HomeTowards a New Social History of Sudan

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Published on Wednesday, December 04, 2019 by Céline Guilleux

Summary

The historiography of modern and contemporary Sudan has been shaped by its political history. Indeed, historians have often been called upon to respond to contemporary crises – civil wars, regime changes, international conflicts – often according to criteria of urgency, at the risk of falling into a certain presentism. In this context, social history, which often requires a slower and punctilious form of research, which does not produce ready-made solutions to the multiple crises in the country, and which put at the centre stage the lives of “ordinary people” has struggled to assert itself on the academic scene. This conference, which is also a research program, aims to put “ordinary people”, women and men, back at the center of Sudan's modern and contemporary history. From the outset, we wish to emphasize that the term “ordinary people” should neither hide nor flatten the teeming complexity of Sudanese society.

Announcement

Argument

The historiography of modern and contemporary Sudan has been shaped by its political history. Indeed, historians have often been called upon to respond to contemporary crises – civil wars, regime changes, international conflicts – often according to criteria of urgency, at the risk of falling into a certain presentism. In this context, social history, which often requires a slower and punctilious form of research, which does not produce ready-made solutions to the multiple crises in the country, and which put at the centre stage the lives of “ordinary people” has struggled to assert itself on the academic scene.

This conference, which is also a research program, aims to put "ordinary people", women and men, back at the center of Sudan's modern and contemporary history. From the outset, we wish to emphasize that the term "ordinary people" should neither hide nor flatten the teeming complexity of Sudanese society. We also wish to consider all the dimensions related to the history of "exceptionally normal" people: their daily lives, beliefs, horizons and desires, their interconnections and circulations, while never forgetting the diversity of the various actors, be it related to their social class or their origin.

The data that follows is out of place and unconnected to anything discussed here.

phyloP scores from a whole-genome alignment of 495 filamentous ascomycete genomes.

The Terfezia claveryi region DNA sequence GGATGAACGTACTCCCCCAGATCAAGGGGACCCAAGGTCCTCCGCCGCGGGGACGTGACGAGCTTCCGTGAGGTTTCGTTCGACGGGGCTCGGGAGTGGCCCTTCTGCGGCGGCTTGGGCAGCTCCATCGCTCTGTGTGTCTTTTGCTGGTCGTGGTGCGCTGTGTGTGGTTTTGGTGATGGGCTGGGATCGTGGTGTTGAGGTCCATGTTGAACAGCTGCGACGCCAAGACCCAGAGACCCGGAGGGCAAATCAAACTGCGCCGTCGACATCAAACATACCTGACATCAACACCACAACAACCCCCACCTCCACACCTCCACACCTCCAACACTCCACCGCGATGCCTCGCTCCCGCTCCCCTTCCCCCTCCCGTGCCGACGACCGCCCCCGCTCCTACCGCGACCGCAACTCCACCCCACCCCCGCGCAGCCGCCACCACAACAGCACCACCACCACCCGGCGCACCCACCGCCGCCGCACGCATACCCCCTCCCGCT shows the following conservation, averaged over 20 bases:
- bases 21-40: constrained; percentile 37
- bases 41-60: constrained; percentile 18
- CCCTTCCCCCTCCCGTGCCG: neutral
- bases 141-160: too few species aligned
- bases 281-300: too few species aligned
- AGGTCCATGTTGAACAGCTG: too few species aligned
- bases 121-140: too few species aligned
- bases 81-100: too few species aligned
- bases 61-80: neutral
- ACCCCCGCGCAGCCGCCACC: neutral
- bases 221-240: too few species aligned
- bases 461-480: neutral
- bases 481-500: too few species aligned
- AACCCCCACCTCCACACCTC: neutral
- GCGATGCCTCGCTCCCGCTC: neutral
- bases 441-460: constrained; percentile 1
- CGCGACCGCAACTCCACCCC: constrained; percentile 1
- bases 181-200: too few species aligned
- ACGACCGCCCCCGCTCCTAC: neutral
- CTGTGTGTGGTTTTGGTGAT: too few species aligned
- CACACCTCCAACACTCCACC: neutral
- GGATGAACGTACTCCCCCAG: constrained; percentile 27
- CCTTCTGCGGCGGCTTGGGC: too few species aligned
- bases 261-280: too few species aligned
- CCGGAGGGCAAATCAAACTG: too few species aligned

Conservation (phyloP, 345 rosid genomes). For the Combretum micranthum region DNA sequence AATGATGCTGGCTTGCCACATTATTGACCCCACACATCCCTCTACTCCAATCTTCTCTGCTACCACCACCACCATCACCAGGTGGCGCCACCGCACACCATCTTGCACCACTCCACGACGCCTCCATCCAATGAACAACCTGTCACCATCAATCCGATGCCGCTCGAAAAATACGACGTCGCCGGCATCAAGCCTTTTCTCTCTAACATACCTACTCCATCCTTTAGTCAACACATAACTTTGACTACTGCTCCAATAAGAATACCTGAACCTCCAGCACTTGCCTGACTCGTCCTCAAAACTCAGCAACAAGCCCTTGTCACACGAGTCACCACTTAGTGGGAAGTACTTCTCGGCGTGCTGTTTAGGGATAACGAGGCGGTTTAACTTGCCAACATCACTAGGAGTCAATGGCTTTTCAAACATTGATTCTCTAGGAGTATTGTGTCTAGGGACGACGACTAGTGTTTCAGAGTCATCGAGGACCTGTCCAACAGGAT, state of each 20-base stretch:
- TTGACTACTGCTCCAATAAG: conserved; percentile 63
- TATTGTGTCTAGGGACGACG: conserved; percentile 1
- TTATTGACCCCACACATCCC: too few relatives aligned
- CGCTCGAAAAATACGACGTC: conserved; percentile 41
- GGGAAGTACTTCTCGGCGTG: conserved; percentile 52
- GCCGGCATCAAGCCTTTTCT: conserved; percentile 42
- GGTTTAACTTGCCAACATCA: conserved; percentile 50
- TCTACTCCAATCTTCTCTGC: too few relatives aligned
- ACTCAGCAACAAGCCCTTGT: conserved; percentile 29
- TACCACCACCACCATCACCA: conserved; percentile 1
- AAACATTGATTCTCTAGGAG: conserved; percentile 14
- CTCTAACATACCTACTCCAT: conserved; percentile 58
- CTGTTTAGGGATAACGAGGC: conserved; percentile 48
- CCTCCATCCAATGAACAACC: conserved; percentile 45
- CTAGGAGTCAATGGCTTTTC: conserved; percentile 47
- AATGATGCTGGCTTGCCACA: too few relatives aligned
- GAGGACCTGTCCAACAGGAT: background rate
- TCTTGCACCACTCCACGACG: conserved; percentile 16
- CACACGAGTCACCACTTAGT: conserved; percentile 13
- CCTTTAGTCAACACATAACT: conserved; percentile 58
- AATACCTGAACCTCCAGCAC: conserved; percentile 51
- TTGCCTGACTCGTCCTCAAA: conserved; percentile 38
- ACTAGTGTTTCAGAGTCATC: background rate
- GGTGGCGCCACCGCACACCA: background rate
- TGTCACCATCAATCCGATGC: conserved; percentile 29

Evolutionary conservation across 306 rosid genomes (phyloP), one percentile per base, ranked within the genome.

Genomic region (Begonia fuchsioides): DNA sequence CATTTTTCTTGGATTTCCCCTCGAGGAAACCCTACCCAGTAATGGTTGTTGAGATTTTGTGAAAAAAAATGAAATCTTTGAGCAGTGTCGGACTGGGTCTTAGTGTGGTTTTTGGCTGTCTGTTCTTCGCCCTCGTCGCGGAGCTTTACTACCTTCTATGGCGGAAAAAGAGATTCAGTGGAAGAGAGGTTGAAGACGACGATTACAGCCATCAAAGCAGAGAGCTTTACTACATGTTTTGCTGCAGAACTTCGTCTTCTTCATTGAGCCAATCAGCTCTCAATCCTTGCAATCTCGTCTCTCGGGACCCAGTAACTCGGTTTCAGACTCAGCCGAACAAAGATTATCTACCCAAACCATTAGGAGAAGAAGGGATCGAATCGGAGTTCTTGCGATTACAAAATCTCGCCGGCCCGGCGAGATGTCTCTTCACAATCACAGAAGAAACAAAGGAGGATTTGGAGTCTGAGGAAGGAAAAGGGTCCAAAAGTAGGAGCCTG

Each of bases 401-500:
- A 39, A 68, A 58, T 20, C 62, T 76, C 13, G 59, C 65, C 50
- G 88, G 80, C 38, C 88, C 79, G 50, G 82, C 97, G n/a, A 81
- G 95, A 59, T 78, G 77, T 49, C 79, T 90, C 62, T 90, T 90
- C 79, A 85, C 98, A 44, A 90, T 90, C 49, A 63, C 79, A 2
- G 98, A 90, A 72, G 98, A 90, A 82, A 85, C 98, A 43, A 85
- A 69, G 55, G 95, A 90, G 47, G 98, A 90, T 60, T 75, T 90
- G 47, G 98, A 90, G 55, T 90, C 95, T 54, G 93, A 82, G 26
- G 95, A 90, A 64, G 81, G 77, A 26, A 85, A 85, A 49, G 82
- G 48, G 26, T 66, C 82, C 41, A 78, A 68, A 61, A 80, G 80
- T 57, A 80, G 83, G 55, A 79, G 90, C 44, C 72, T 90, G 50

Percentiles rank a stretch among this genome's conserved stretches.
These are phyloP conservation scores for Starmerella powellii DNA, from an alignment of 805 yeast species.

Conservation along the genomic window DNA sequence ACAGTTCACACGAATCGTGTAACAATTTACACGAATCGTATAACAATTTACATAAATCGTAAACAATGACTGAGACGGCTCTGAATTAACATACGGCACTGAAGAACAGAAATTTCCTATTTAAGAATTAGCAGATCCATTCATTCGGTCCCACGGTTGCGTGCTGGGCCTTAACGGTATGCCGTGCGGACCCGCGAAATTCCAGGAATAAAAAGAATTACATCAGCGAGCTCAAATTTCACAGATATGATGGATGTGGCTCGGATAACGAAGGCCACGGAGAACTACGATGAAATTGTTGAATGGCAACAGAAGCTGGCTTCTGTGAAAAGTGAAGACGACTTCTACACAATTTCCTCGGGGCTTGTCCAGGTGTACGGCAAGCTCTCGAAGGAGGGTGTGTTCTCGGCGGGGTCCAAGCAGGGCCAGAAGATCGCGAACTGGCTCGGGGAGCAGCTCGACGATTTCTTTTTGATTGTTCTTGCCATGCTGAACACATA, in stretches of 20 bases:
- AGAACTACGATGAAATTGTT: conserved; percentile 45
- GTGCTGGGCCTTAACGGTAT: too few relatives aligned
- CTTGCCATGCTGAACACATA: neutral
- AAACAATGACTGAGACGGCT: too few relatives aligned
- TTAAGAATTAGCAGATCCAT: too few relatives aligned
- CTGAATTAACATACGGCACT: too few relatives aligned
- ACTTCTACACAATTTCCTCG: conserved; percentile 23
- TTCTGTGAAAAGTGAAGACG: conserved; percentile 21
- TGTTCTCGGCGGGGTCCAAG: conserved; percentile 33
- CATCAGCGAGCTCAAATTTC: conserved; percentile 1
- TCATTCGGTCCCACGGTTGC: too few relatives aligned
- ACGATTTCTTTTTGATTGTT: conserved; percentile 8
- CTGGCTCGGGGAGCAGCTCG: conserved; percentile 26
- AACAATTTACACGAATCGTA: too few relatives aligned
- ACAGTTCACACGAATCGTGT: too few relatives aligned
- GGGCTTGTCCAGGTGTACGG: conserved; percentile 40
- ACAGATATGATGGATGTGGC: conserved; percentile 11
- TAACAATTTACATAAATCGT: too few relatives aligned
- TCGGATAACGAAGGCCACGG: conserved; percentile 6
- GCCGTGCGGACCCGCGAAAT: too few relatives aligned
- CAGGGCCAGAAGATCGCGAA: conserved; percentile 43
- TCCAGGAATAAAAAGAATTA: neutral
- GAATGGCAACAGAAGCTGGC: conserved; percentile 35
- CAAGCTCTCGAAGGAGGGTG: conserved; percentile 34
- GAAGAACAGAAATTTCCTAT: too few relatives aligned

Taking the social history of "ordinary people", including those of the marginalized peripheries, as a starting point for historical research opens up new perspectives, not only on the political history of the country, but also on the changes, breaks and crises that the country has gone through. This includes the understanding of great popular revolutionary episodes that have been pivotal for its history, such as the one that has been taking place since December 2018 and brought the end of Omar al-Bashir's regime (1989-2019).

Programme

Morning

9h-9h15: Welcoming of participants and opening speeches

Panel 1: New Approaches to the Sudanese Historiography of the 19th and 20th Centuries

  • 9h15-10h30: Keynote 1: Heather J. Sharkey, University of Pennsylvania, “The Sudanese Soldiers Who Went to Mexico: Microhistory, Subaltern History, and Global History amid Civil Wars and Imperial Rivalries (circa 1861-1898)”
  • 10h30-11h15: Iris Séri-Hersch, University of Aix-Marseille: “How Does One Write about the “Former Turkiyya” (1820-1885) in Sudan? Foundations for a Historical Sociology of Sudanese Knowledge and Narratives (1940s-2010s)”

Coffee break

  • 11h30-12h15: Mahassin ‘Abd al-Jalil, University of Bahri: “The History of Obliterations: Methodological Challenges in Writing the 20th Century History of Sudan”
  • 12h15-13h00: Anaël Poussier, University of Paris 1: “Fighting for God: The Social Mobilization of the Bija Tribes in the Eastern Sudan during the Mahdiyya (1883-1891)”

Discussant: TBA

13h00-14h30 lunch break

Afternoon

Panel 2: Economic, Intellectual and Urban history

  • 14h30-15h45: Keynote 2: Ahmad A. Sikainga, The Ohio State University “Race, Empire, and the Struggle for Leisure in Colonial Khartoum”
  • 15h45-16h30: Steven Serels, ZMO Leibnitz: “Consumer Taste and the Transformation of Dongola Province in the Early Twentieth Century”

Coffee break

  • 16h45-17h30: Marina D’Errico, Independent Scholar: “From the Courtyard House to the Cluster: Elements of Socialization in the Layout of the Old Omdurman”.